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Mick Hawi’s widow breaks her silence on execution killing

Published: (Updated: ) in Australian News by .

The widow of Mick Hawi says the execution of the former Comanchero president has “destroyed” her family.

The widow of Mick Hawi says the execution of the former Comanchero president has "destroyed" her family.

Carolina Gonzalez broke her silence for the first time today following the sentence of a man who pleaded guilty to being an accessory to Hawi's murder. 

"Like I said in my victim impact statement, it's destroyed us," Ms Gonzalez told 9News.

"[The killers] have destroyed everyone and they don't care."

Hawi was gunned down outside Rockdale Fitness First as he climbed into his Mercedes in February 2018.

Ms Gonzalez said she was in disbelief after a jury acquitted the Yusuf Nazlioglu of being the gunman and cleared Jamal Eljaidi of being the getaway car driver. 

Mick Hawis.

"I was in disbelief and just frustrated - where's the justice?"

Ms Gonzalez said she was unhappy with the way the trial was run.

"There were a lot of things that should have been put into evidence and it wasn't," she said.

Today, Justice Robert Allan Hulme sentenced Ahmad Doudar to four and half years' jail after he was convicted of disposing of a getaway car.

In handing down the sentence Justice Hulme said Doudar had been involved in a "horrifying...dangerous and violent public execution".

"The agreed facts conceal more than they reveal," Justice Hulme said.

Last week, a jury cleared Hawi's former friend Yusuf Nazlioglu of pulling the trigger.

The trial had heard his DNA and gunshot residue were found on a balaclava which was discovered in the footwell of the getaway car.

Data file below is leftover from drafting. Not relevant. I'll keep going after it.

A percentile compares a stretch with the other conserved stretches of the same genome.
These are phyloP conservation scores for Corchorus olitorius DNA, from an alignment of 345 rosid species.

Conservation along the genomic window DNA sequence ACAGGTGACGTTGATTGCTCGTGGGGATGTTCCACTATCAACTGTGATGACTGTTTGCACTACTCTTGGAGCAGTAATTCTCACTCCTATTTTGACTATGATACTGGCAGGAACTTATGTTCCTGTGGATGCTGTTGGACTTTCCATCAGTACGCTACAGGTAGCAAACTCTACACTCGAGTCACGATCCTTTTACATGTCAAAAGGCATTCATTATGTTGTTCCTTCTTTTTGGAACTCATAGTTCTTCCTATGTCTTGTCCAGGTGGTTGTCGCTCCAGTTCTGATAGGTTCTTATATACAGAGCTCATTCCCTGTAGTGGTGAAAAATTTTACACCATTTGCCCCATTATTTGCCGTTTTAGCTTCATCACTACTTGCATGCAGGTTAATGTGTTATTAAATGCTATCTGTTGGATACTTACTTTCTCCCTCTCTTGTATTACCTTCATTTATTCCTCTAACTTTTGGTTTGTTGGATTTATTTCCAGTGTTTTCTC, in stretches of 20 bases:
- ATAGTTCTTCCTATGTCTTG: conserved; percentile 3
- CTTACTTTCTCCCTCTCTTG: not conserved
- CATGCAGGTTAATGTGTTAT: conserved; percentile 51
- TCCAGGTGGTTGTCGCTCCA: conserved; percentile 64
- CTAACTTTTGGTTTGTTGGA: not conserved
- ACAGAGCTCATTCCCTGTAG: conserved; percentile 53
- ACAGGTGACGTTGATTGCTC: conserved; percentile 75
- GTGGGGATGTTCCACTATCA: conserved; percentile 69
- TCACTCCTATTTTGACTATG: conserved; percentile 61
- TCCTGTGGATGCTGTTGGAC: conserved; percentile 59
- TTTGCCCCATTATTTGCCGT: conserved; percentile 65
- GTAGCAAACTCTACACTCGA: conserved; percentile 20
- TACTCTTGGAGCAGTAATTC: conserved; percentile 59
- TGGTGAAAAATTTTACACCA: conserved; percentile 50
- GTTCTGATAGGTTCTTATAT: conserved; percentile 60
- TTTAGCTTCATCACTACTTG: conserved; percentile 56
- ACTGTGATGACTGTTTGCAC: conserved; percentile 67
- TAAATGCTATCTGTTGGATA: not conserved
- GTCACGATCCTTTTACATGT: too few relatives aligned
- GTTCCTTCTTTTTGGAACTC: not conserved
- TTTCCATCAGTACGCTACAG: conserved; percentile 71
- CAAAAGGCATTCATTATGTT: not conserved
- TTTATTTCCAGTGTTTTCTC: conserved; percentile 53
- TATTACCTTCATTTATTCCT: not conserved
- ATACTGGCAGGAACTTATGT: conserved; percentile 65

During the trial the jury never heard Doudar signed a court document stating Nazlioglu was the alleged shooter and ElJaidi was the alleged driver.

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Doudar was never called as a witness during the trial.

During previous bail hearings the prosecution argued Doudar was central in the planning of Hawi's murder but allowed him to plead guilty to the lesser charge of accessory after the fact to murder on the eve of the trial.

A car, believed to be the getaway vehicle, sits alight in a backstreet.

The decision to accept his plea to the lesser charge came after Justice Peter Garling previously found it was a "strong crown case, while the trail judge, Justice Hulme stated in a bail judgment there was "a reasonable prospect of conviction".

9News understands there is no formal avenue for NSW Police to appeal a Crown's decision.

Hawi's family have nothing but praise for the investigating officers attached to Strike Force Amirs.

"They were perfect. They left no stone unturned and I feel like it was thrown back in their face by the Crown," Ms Gonzalez said.

A spokeswoman for The Office of the Director of Public Prosecutions said:

"Prosecutors work closely with the NSW Police involved in the investigation. Police are at all times free to provide their views about a prosecution or raise any concerns that they have with the Office or the Director.

"The statement went on to say Crown prosecutors have the authority to make forensic decisions about the running of criminal trials.

"These decisions, including decisions whether or not to compel a co-accused to give evidence, must be based on the evidence, the Crown Prosecutor's ethical obligations and the Prosecution Guidelines."

Source: 9News

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